Published On: Tue, Nov 8th, 2022

Miedema? Dutch government has never heard of him

PHILIPSBURG — The Ministry of Home Affairs and Kingdom Relations does not know Jacob A. Miedema, the representative of a Dutch consortium that claims to be negotiating the refinancing of St. Maarten’s liquidity loans. “Nobody within the ministry has been in contact with Mr. Miedema about guarantees on loans or any other topic,” State Secretary Alexandra van Huffelen wrote to Minister of Finance Ardwell Irion.

Xavier Blackman, speaking on behalf of independent MP Grisha Heyliger-Marten, told StMaartenNews.com a couple of days ago that “Dutch technocrats know about the consortium’s offer to refinance their loans.”

Related article: Mysterious Dutch consortium interested in refinancing St. Maarten’s debt

But the State Secretary has now emphatically stated that nobody within her ministry has had contacts with the consortium or with its representative Jacob Miedema.

Minister Irion posed several questions to the State Secretary in a letter dated November 3. The letter refers to a coalition group chat meeting that took place on June 23, 2022, at the invitation of MP Heyliger-Marten. In this meeting, the minister wrote, Miedema “informed the group that he had engaged in informal conversations with technocrats within the Dutch government and the ministry of BZK.” This meeting focused on the preparedness of the Dutch government to guarantee the refinancing scheme. Miedema said during the meeting that “granting St. Maarten a guarantee was received favorably.”

But State Secretary Van Huffelen puts those statements to rest in her reaction to Irion’s letter. “It is unlikely that the Dutch state will issue a full guarantee on the refinancing of any loan St. Maarten has obtained from the Netherlands, because such a guarantee has no advantages for the Netherlands while there are risks attached to it.”

Van Huffelen announces in her letter that the Netherlands is prepared to offer St. Maarten a soft deal on the refinancing of its liquidity loans. The current refinancing agreement expires in October 2023. “The Netherlands intends to make multi-annual refinancing-agreements that take the carrying capacity of the country into account. This has been discussed in the Kingdom Council of Ministers.”

Minister Irion said in a reaction to StMaartenNews.com that Miedema had started to beg his staff to have him sign a Memorandum of Understanding (MOU) for the refinancing deal. “That set off all kinds of red flags with me.”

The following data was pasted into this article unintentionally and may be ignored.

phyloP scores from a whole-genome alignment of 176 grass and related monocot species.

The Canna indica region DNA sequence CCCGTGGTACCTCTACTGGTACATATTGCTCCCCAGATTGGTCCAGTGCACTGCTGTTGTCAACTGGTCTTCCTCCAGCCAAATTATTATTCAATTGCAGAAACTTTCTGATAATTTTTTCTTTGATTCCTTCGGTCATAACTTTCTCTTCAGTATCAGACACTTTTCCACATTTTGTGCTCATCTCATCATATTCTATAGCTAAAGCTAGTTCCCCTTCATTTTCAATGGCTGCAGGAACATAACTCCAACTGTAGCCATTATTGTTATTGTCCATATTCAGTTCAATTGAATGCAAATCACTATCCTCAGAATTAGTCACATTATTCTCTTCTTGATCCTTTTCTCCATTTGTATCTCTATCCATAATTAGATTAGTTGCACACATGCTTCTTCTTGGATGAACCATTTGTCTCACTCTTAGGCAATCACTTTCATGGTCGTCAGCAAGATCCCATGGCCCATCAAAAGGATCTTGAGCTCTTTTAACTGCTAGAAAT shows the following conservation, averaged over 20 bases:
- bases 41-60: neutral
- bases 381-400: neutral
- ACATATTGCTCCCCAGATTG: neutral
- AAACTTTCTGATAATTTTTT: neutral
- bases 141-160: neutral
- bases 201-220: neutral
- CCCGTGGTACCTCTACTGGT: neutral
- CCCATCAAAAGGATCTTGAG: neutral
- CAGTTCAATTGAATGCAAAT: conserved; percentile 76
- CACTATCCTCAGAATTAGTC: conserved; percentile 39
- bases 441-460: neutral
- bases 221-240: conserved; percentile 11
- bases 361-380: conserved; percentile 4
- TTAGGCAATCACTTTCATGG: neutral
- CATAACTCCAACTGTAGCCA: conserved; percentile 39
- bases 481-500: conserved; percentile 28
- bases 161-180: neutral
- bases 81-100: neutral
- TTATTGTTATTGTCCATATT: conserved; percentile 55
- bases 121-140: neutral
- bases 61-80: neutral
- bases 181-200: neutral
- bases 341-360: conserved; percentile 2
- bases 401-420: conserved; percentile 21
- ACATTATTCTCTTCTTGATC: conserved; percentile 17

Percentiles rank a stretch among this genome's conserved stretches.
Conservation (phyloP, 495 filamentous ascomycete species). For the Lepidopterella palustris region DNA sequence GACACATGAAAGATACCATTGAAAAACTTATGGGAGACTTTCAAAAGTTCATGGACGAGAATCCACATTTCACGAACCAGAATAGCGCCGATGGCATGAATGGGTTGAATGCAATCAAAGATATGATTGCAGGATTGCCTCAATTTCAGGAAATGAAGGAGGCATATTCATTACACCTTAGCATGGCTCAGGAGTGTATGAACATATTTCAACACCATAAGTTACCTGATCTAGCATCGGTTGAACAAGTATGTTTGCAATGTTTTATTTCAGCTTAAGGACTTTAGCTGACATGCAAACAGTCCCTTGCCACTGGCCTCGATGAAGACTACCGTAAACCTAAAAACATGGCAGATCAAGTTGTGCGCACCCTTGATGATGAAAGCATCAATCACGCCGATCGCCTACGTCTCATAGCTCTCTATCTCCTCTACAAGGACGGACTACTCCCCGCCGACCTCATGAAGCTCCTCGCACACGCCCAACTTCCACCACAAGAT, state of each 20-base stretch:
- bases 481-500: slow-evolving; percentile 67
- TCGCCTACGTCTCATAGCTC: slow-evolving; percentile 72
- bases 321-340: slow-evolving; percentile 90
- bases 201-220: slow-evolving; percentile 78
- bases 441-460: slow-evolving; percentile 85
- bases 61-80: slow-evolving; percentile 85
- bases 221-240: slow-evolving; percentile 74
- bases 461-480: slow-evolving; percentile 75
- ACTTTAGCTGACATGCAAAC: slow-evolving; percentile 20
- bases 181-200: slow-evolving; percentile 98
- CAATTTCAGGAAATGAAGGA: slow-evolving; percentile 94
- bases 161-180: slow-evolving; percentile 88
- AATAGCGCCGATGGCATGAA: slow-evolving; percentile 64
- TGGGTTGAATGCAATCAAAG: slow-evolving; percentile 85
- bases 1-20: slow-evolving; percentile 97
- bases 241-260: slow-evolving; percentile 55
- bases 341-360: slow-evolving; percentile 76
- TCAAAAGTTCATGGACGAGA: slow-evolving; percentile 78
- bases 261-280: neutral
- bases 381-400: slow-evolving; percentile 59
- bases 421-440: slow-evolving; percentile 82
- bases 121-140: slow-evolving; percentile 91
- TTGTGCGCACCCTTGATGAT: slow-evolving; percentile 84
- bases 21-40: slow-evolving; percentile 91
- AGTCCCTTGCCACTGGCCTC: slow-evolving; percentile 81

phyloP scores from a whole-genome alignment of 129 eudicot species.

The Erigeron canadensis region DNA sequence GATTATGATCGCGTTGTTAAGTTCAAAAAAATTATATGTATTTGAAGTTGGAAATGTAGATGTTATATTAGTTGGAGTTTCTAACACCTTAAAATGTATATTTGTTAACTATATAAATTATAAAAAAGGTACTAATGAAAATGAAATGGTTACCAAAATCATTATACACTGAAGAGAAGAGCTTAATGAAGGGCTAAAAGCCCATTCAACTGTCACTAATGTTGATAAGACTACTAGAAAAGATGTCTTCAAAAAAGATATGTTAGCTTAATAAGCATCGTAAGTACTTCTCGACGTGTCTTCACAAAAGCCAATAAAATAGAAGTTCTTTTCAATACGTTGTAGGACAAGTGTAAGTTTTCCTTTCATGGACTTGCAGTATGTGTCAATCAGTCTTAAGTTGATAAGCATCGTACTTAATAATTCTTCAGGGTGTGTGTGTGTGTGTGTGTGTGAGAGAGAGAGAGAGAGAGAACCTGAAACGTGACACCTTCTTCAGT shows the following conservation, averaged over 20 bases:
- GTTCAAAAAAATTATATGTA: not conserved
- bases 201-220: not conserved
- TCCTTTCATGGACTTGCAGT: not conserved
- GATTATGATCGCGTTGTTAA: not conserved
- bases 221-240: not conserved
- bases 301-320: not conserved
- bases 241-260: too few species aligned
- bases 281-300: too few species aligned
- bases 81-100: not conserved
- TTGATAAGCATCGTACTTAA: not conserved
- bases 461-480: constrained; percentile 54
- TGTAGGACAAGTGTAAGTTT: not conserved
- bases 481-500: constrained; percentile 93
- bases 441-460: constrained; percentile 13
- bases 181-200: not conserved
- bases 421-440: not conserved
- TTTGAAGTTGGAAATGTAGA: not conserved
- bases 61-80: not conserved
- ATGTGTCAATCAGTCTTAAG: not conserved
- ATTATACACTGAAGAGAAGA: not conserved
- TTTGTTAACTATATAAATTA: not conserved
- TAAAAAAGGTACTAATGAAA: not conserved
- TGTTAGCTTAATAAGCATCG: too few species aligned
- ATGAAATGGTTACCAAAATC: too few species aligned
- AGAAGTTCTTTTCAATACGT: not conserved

Those actions came after the minister demanded a term sheet before having any more discussions about the topic.

In June, MP Heyliger-Marten let the minister know that “based on informal talks there are indications that the ministry sees the benefits of this option from short-term liquidity and long-term strategic perspective, and is willing to discuss a (joint) proposal from the island and the consortium.”

Irion: “Now the State Secretary declares in writing that no such talks with civil servants within the Dutch government have taken place.”

Ahead of the June 23-meeting MP Heyliger Marten provided the minister with the possible terms for the refinancing-deal: a ten-year loan, to be repaid on the tenth anniversary of the contract, against 4 percent annual interest, to be paid in two installments every year. “The loan will be provided based on an irrevocable guarantee from the Dutch state.”

Heyliger-Marten furthermore informed the minister ahead of the June-meeting that “the lender is a Dutch legal entity that obtains the funds from Dutch and non-Dutch institutions.”

The secretary of MP Heyliger-Marten, who at the time was President of Parliament, sent log-in information to Miedema and Irion for the meeting of June 23. The information is addressed to miedema@anfire-tax.com. But an online search for this company hits a brick wall and leads to the website of Trans IP, the largest cloud provider in the Netherlands, and the message: “Anfire-tax.com is reserved for a client of Trans IP.”


Related article: Mysterious Dutch consortium interested in refinancing St. Maarten’s debt